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November 13, 2012

Vanderbilt, Duke may become victims of success

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Dallas Jackson is the National Columnist for Rivals.com. Email him your comments or story ideas to DallasJ@Yahoo-Inc.com and follow him on Twitter.

For the first time in its history, the Vanderbilt football program has earned bowl eligibility in consecutive seasons. The program is in line to sign a Top-15 recruiting class in February and things are trending in a positive direction for those who have anchored down.

Similarly, Duke is making strides toward consistent legitimacy. The Blue Devils have won six games before November for only the third time since 1953 and are bowl eligible for the first time since 1994 -- coincidentally the last time the team broke six wins.

The success and subsequent excitement that James Franklin and David Cutcliffe have brought to the beaten-down fan bases of both private universities are now being tempered with the potential loss of both men as college football's annual coaching carousel begins to spin.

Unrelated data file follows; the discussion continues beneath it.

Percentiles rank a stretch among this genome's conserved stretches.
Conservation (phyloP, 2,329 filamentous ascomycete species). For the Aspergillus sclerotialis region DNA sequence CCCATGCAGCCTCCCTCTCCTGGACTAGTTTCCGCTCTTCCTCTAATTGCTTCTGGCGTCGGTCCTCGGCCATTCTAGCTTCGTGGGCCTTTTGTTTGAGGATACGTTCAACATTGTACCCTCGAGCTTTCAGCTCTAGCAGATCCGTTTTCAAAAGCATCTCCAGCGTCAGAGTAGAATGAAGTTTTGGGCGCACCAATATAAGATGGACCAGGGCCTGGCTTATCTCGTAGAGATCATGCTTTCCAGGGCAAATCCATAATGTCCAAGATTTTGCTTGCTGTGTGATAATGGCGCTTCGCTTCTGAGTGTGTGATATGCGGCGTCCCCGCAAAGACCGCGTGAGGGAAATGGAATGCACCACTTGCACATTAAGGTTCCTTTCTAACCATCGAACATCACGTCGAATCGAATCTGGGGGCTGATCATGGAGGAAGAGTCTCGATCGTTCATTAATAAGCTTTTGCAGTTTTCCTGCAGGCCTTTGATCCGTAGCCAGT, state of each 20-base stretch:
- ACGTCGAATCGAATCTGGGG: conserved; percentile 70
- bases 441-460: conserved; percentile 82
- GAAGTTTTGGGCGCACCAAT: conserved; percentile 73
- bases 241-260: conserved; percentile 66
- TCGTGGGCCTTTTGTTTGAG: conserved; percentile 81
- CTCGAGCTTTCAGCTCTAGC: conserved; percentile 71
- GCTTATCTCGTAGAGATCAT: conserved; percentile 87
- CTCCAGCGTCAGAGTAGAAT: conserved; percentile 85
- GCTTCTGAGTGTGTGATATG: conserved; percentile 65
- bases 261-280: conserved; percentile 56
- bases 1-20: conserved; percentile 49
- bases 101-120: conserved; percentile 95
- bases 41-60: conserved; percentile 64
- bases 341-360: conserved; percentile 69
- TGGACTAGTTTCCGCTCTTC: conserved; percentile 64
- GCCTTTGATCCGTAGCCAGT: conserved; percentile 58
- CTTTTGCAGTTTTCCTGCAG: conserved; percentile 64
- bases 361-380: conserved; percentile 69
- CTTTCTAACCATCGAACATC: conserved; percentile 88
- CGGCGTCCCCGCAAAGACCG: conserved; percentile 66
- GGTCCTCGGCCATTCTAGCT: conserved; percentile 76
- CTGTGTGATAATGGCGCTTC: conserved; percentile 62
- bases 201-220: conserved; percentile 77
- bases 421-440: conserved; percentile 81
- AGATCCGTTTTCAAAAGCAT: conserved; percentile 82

Vacancies at Kentucky -- which may not be viewed as a step up for either Franklin or Cutcliffe -- and Arkansas are expected to soon be joined by Tennessee and Auburn. The familiarity with Cutcliffe at Tennessee will likely make the 58-year-old a candidate worth considering despite being an elder statesman in the coaching ranks. Franklin became a hot name immediately after he took the position at Vanderbilt, and his success on the field combined with the proven ability to recruit SEC-caliber players makes him attractive.

Now all those invested in the Commodores and Blue Devils will be forced to wait and see if their coach remains or if they will use the perennial doormats as steppingstones.

For their part, each coach is saying all the right things, right now.

"We love where we are and what we are doing," Cutcliffe said. "I am happy at Duke."

Franklin shared the coachspeak.

"We have been dealing with these types of things since we got here," he said. "Our focus is on this week."

While both recite the expected verbiage, speculation will persist.

Chris Lee covers the Commodores for VandySports.com, and he believes Franklin is sincere. But if Franklin chose to leave, it would pause the forward progress.

"Franklin has been the best coaching hire this school has made since Steve Sloan in the 1970s, and I think many would argue he is better than that," Lee said. "Most people will talk about his recruiting, but his on-the-field coaching is incredible. If he left I think the next guy could probably win with the talent he has brought into the program, but it won't be the same.